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STRENGTH TRAINING MACHINES
Types ;  Choosing the Right Machine ;  Reviews

Strength Training Machines
Types:

Several types of Strength Training Machines (Home Gyms) are commercially available:

  1. Traditional home gyms
  2. Gliding board machines using body gravity as resistance (e.g., Total Gym)
  3. Power rod/cord machines (e.g., Bowflex)
  4. Other - usually targeting specific body areas (e.g., Ab Machines, Thigh Machines, etc)

Traditional Home Gyms:

Such machines consist of several pieces of equipment which are all part of a single steel frame. A weight stack is included, consisting of several metal plates stacked on top of each other. The amount of weight you lift can be adjusted by moving a steel pin, so as to include or exclude more plates from your load.

Overall, traditional machines allow for a fairly decent workout of the arms, chest and legs. Still, certain drawbacks exist, including:
  • lack of flexibility during the workout
  • limited number of moves
  • a rather cramped feel due to multiple pieces of training equipment crowded in a limited space

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Gliding Board Machines:

These strength training machines work by using body gravity as resistance. The most popular example is the Total Gym, which you have probably seen on TV advertised by Chuck Norris and Christy Brinkley. This type of machine consists of a gliding board on a steel frame of adjustable incline. You sit or lie on the board, and pull at cables which make the board glide up and down on the steel frame. While doing so, you are using your own body weight as resistance.

Gliding Board Machines offer a total body workout with plenty of flexibility (perhaps too much at times, which carries some risk of injury if improperly done). Working out different body parts requires changing your position on the gliding board, as well as changing/handling various attachments.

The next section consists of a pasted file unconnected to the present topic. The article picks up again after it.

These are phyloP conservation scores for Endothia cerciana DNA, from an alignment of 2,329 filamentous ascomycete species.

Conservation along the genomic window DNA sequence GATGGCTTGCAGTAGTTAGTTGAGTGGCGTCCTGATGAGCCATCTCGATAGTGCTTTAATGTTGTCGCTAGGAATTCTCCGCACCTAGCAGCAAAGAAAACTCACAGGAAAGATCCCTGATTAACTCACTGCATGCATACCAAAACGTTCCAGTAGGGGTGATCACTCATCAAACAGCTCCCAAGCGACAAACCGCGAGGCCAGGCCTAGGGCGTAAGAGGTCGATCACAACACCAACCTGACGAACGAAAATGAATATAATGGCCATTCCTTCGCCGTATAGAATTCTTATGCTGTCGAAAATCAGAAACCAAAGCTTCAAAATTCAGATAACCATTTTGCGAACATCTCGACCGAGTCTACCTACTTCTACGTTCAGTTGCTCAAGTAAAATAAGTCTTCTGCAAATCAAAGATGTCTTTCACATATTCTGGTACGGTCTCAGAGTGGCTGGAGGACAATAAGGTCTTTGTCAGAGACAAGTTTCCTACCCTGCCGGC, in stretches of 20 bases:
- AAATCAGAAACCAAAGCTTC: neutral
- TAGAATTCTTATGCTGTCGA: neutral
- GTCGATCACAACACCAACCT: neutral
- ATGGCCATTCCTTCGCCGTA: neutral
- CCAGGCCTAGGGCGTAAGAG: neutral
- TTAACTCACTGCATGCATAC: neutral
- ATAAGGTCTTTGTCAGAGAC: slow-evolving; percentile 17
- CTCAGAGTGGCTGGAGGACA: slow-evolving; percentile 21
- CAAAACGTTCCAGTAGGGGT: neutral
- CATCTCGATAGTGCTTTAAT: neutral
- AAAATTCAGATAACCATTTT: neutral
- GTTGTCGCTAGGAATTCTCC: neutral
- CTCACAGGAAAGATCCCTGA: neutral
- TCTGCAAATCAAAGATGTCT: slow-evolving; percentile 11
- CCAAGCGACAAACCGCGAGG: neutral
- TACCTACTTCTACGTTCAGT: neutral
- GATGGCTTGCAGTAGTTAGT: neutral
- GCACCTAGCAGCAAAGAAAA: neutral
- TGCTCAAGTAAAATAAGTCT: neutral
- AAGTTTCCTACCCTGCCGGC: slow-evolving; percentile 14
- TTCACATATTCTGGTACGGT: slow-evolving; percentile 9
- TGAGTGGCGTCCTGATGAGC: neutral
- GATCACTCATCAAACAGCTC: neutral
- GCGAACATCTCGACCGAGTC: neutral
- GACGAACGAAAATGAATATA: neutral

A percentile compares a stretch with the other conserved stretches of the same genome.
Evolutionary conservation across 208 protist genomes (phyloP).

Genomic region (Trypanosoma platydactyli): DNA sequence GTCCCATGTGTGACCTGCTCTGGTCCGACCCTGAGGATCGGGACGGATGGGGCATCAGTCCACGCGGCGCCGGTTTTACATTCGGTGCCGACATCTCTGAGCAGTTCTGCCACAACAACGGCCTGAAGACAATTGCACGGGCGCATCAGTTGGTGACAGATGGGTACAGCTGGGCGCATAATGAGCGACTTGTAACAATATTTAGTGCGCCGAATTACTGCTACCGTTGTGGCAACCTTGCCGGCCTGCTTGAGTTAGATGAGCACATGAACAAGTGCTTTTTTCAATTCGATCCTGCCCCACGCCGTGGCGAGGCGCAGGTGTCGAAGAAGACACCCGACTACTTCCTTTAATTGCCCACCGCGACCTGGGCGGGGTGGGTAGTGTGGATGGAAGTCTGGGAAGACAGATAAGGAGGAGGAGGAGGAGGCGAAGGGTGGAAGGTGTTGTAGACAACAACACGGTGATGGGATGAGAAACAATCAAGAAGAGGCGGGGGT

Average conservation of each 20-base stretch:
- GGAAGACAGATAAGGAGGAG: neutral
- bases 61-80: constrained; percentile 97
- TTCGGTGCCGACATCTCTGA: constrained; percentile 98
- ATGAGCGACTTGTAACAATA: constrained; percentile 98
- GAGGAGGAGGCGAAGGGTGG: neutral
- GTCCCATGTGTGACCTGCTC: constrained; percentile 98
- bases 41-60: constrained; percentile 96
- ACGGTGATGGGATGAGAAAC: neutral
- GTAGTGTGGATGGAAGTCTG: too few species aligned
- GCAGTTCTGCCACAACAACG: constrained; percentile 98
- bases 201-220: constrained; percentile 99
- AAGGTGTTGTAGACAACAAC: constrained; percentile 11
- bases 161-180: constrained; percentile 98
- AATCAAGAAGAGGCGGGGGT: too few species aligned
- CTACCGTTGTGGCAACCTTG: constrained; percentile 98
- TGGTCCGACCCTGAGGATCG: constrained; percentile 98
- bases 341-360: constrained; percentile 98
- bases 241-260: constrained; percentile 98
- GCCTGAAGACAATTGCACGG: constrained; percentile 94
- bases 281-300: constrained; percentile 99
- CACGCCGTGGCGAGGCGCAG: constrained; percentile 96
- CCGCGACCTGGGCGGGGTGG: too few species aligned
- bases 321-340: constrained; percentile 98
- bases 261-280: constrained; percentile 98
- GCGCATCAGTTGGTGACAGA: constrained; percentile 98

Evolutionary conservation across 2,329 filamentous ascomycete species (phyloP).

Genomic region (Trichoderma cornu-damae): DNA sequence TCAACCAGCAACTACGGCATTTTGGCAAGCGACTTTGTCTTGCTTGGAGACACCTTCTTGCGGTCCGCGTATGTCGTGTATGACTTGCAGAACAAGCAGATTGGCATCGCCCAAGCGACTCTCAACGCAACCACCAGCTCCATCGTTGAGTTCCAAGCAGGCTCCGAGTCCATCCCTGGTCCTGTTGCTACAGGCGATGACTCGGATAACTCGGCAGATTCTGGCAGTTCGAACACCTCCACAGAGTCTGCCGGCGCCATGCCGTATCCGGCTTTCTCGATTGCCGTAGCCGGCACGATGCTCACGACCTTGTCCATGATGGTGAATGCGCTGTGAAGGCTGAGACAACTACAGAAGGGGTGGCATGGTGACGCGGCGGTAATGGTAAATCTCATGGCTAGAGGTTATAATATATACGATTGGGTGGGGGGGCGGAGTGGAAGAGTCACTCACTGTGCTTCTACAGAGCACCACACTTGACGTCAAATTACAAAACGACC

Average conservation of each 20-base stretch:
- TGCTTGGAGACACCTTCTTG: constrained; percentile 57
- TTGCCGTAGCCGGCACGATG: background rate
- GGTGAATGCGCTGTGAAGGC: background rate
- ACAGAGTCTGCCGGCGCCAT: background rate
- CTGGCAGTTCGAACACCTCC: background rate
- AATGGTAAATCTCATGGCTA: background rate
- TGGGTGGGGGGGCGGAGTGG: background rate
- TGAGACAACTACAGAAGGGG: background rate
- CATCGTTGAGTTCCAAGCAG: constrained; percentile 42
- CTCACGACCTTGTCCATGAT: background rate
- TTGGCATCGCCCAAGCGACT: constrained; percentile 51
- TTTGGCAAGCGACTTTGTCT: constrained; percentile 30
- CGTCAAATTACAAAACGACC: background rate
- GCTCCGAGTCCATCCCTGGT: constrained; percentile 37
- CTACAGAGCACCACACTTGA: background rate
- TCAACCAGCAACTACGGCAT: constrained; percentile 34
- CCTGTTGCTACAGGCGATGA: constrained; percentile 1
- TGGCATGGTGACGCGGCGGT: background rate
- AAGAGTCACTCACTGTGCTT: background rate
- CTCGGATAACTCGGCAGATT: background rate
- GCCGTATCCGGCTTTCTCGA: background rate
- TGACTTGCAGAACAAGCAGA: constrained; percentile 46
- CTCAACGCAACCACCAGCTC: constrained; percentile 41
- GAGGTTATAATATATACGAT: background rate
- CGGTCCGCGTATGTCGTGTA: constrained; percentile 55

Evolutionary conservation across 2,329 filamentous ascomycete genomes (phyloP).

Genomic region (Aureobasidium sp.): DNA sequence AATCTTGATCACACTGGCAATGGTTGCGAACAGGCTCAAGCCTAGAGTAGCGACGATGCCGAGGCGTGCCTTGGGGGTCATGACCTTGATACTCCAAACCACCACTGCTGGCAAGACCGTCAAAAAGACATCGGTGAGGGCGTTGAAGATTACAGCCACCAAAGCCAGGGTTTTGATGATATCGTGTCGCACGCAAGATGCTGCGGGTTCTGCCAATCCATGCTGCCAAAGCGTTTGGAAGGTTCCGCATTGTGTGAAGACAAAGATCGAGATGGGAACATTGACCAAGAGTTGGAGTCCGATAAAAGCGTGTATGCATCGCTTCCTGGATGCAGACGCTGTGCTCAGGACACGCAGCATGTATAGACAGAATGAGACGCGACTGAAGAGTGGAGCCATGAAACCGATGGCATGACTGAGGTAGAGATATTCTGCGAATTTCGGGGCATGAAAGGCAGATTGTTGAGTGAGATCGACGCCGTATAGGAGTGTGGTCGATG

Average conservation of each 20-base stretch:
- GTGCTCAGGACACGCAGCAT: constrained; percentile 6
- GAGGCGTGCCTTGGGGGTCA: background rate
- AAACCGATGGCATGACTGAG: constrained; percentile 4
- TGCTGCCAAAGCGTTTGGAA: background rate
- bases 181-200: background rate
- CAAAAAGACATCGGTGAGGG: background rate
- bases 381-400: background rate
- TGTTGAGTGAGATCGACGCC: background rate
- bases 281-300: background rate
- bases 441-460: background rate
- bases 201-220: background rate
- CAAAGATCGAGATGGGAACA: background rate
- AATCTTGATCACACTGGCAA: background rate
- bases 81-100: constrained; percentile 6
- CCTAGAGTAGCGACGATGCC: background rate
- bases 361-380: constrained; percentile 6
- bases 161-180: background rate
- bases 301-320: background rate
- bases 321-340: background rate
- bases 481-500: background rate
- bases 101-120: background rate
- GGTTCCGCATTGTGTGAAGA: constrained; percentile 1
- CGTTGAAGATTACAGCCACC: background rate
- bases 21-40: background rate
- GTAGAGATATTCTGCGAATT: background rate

Gliding Board Machines are usually light weight and can be folded away for storage.

Follow this link for an in-depth Total Gym Review.


Power Rod & Cord Machines:

The best-known among these is Bowflex, with its multitude of models. These machines use as load a semi-rigid power rod, connected to a cord which you are pulling against during the workout. As you pull against the cord, the power rod is bent creating resistance. You can increase or decrease resistance by grouping a certain number of power rods together as your load.

Newer Bowflex models (i.e., 'Bowflex Revolution' and 'Bowflex Revolution XP') use the SpiraFlex resistance device instead of power rods. As you pull against the cord during your workout, resistance is created internally inside the SpiraFlex device by elastic bands and rotating resistance plates. Additional plates can be added to increase resistance. The advantage of the newer Bowflex models is that resistance can easily be set at the desired level, without manipulating cables or power rods.

Bowflex strength training machines are expensive (over $1,000 and often over $2,000, depending on the model), require assembly, and necessitate a large exercise area. Overall, they offer a pretty good workout of the entire body, with decent muscle toning and muscle sculpting results.

Follow this link for an in-depth Bowflex Review.


Strength Training Machines targeting specific body areas: